Understanding the ghost particle

Actions and Detail Panel


Event Information

Share this event

Date and time



Online event

Event description
Exploring Oxford's 50-year contribution to neutrino research

About this event

Understanding the ghost particle: Exploring Oxford's 50-year contribution to neutrino research

November 4, online, at 5pm BST.

This is a public & alumni event. Everyone is welcome to join.

Prof Daniela Bortoletto - Head of Particle Physics, will host this lecture, and moderate the Q&A session after the talks.

Speakers will be:

  • Prof David Wark
  • Prof Steven Biller

At this event, these three senior members of our department will look at the incredible contribution to neutrino research the sub-department of Particle Physics* has made in the past 50 years, and will also share with us what is in store for the future of particle physics at Oxford.

This event is free, open to general public and alumni.

When you book, if you find any questions are not relevant to you because you are not a member of the alumni community, please write NA.

PLEASE NOTE: THE LINK TO JOIN THIS ZOOM EVENT WILL BE SENT TO YOU BY EMAIL THE DAY BEFORE THE EVENT. Please make sure you type your email correctly as we'd have no way to reach you otherwise.

* Some alumni may remember it as the Nuclear Physics department, as it was called in the past.


Prof Steven Biller

Neutrinos are one of the most fundamental and enigmatic particles in nature, with a history of throwing up surprises and having properties that are still not entirely understood. The Sudbury Neutrino Observatory (SNO), in which Oxford physicists played a central role, was a seminal experiment in Canada studying neutrinos from the Sun. This experiment found the first unambiguously proof that neutrinos can transform between different varieties, demonstrating that neutrinos exists as mixed states and have mass. These properties are beyond predictions of The Standard Model of particle physics and earned the project a Nobel Prize in 2015. Today, a variation of that experiment, using techniques developed at Oxford, is pursuing a new and even more challenging question: SNO+ will search for a rare decay process to look for evidence that neutrinos can also transform into their own antiparticles. Such a discovery would have profound implications for the origin of neutrino mass and could provide an explanation for the matter-antimatter asymmetry of the universe that explains how we all managed to survived annihilation.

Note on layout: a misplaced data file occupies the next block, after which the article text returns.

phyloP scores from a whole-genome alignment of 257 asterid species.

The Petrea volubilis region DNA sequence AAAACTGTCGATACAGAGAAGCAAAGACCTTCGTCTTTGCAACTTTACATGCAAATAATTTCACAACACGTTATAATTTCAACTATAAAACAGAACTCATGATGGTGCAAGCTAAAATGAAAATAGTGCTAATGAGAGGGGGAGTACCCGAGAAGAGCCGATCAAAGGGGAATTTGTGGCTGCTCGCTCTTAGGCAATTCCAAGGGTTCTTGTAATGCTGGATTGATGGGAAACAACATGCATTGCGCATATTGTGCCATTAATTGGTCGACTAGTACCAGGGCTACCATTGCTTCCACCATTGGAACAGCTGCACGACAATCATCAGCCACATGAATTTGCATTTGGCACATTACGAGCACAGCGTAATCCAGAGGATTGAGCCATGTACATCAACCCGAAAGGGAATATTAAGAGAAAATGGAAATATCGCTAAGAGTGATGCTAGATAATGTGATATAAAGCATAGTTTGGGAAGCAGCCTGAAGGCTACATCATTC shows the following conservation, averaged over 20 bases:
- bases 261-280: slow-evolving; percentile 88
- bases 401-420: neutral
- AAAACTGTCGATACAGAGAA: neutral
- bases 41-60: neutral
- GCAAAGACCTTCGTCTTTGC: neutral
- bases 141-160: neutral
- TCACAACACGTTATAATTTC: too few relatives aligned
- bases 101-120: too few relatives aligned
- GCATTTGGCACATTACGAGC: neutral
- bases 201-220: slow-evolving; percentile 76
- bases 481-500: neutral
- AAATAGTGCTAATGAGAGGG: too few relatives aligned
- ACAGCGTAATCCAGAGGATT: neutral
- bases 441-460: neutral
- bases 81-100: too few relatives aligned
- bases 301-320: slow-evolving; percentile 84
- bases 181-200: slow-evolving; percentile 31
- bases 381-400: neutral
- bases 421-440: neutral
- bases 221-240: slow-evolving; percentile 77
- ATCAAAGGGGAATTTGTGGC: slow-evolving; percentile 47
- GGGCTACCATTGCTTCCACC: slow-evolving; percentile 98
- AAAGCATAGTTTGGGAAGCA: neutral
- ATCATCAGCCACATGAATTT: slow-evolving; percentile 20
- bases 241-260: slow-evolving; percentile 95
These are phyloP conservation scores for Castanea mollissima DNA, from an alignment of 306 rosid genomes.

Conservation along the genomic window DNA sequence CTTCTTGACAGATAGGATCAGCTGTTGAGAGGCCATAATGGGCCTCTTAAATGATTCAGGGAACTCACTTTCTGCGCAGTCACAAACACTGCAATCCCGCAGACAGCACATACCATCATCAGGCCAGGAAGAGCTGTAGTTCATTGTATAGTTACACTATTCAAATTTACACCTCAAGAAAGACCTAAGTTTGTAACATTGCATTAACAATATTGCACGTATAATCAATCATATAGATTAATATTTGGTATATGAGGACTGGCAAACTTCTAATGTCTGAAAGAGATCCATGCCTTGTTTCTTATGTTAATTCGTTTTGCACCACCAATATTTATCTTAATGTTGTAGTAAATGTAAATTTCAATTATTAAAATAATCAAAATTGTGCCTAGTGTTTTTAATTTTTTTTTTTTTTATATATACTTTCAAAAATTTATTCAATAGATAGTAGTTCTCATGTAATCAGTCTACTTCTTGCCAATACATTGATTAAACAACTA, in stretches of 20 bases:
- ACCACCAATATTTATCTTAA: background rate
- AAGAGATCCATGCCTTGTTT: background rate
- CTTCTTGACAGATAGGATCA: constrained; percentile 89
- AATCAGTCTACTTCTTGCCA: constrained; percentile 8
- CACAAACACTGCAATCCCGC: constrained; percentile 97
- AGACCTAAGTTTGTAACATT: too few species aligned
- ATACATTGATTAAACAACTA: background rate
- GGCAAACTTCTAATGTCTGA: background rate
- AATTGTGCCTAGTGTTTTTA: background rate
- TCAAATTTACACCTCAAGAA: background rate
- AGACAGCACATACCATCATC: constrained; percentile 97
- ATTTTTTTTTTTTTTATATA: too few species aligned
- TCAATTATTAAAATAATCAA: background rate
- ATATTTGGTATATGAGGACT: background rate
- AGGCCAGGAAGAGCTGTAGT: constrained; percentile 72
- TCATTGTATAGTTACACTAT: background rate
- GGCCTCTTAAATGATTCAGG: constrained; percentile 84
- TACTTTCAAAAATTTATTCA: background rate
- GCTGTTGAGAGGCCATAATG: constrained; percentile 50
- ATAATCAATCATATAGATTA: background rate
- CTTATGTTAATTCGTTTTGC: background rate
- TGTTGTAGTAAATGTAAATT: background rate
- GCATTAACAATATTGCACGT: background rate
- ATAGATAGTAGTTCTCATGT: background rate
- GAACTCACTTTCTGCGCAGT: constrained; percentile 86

Prof Dave Wark

The demonstration of the existence of neutrino oscillations discussed by Steve Biller in the first talk has opened a new doorway to explore the properties of neutrinos by using beams of neutrinos created by accelerators hundreds of miles away from the detectors. Such neutrino beams, in the invention of which Don Perkins played a pioneering role, have been used to probe a number of fundamental questions, such as “What is the pattern of neutrino masses?” and “Do neutrinos and anti-neutrinos oscillate in the same way?”. Both these questions are of profound importance to fundamental particle physics, but also to cosmology. Dave Wark’s talk will discuss the important role that Oxford physicists have played in the discoveries already made by such “long baseline” experiments and our role in the exciting plans for two vast future experiments, DUNE in the United States and Hyper Kamiokande in Japan.

Share with friends

Date and time


Online event

Organiser Department of Physics Alumni Office

Organiser of Understanding the ghost particle

Please contact Val Crowder, Alumni Relations Officer if you have any questions or special requirements.

Save This Event

Event Saved